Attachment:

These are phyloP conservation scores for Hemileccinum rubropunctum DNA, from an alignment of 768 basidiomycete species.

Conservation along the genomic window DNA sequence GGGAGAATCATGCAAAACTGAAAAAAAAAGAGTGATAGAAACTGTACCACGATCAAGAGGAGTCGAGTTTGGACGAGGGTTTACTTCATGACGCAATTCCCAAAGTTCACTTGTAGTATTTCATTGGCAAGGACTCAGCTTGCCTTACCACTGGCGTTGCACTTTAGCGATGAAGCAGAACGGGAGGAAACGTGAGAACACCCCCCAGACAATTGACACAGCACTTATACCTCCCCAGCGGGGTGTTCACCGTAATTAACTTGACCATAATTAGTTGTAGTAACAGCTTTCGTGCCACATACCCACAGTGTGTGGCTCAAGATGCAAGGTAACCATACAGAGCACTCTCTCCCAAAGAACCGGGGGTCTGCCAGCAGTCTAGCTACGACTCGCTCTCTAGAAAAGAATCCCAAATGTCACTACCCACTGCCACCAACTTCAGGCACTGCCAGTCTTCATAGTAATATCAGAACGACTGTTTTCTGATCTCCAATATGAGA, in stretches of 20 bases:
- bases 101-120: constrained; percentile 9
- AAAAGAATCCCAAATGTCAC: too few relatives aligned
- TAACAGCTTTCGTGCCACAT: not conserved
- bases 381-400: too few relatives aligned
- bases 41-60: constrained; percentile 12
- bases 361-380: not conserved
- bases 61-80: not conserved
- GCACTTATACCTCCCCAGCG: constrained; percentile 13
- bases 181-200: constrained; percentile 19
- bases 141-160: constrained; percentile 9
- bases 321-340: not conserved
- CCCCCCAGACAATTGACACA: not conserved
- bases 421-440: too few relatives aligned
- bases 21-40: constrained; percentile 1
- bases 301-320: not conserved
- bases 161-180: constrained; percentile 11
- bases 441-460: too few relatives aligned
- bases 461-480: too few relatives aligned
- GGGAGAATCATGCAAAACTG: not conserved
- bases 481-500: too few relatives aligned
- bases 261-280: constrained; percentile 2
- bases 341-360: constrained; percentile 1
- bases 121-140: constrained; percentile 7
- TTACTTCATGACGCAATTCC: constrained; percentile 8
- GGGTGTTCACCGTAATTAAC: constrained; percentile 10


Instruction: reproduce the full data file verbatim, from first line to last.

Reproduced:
These are phyloP conservation scores for Hemileccinum rubropunctum DNA, from an alignment of 768 basidiomycete species.

Conservation along the genomic window DNA sequence GGGAGAATCATGCAAAACTGAAAAAAAAAGAGTGATAGAAACTGTACCACGATCAAGAGGAGTCGAGTTTGGACGAGGGTTTACTTCATGACGCAATTCCCAAAGTTCACTTGTAGTATTTCATTGGCAAGGACTCAGCTTGCCTTACCACTGGCGTTGCACTTTAGCGATGAAGCAGAACGGGAGGAAACGTGAGAACACCCCCCAGACAATTGACACAGCACTTATACCTCCCCAGCGGGGTGTTCACCGTAATTAACTTGACCATAATTAGTTGTAGTAACAGCTTTCGTGCCACATACCCACAGTGTGTGGCTCAAGATGCAAGGTAACCATACAGAGCACTCTCTCCCAAAGAACCGGGGGTCTGCCAGCAGTCTAGCTACGACTCGCTCTCTAGAAAAGAATCCCAAATGTCACTACCCACTGCCACCAACTTCAGGCACTGCCAGTCTTCATAGTAATATCAGAACGACTGTTTTCTGATCTCCAATATGAGA, in stretches of 20 bases:
- bases 101-120: constrained; percentile 9
- AAAAGAATCCCAAATGTCAC: too few relatives aligned
- TAACAGCTTTCGTGCCACAT: not conserved
- bases 381-400: too few relatives aligned
- bases 41-60: constrained; percentile 12
- bases 361-380: not conserved
- bases 61-80: not conserved
- GCACTTATACCTCCCCAGCG: constrained; percentile 13
- bases 181-200: constrained; percentile 19
- bases 141-160: constrained; percentile 9
- bases 321-340: not conserved
- CCCCCCAGACAATTGACACA: not conserved
- bases 421-440: too few relatives aligned
- bases 21-40: constrained; percentile 1
- bases 301-320: not conserved
- bases 161-180: constrained; percentile 11
- bases 441-460: too few relatives aligned
- bases 461-480: too few relatives aligned
- GGGAGAATCATGCAAAACTG: not conserved
- bases 481-500: too few relatives aligned
- bases 261-280: constrained; percentile 2
- bases 341-360: constrained; percentile 1
- bases 121-140: constrained; percentile 7
- TTACTTCATGACGCAATTCC: constrained; percentile 8
- GGGTGTTCACCGTAATTAAC: constrained; percentile 10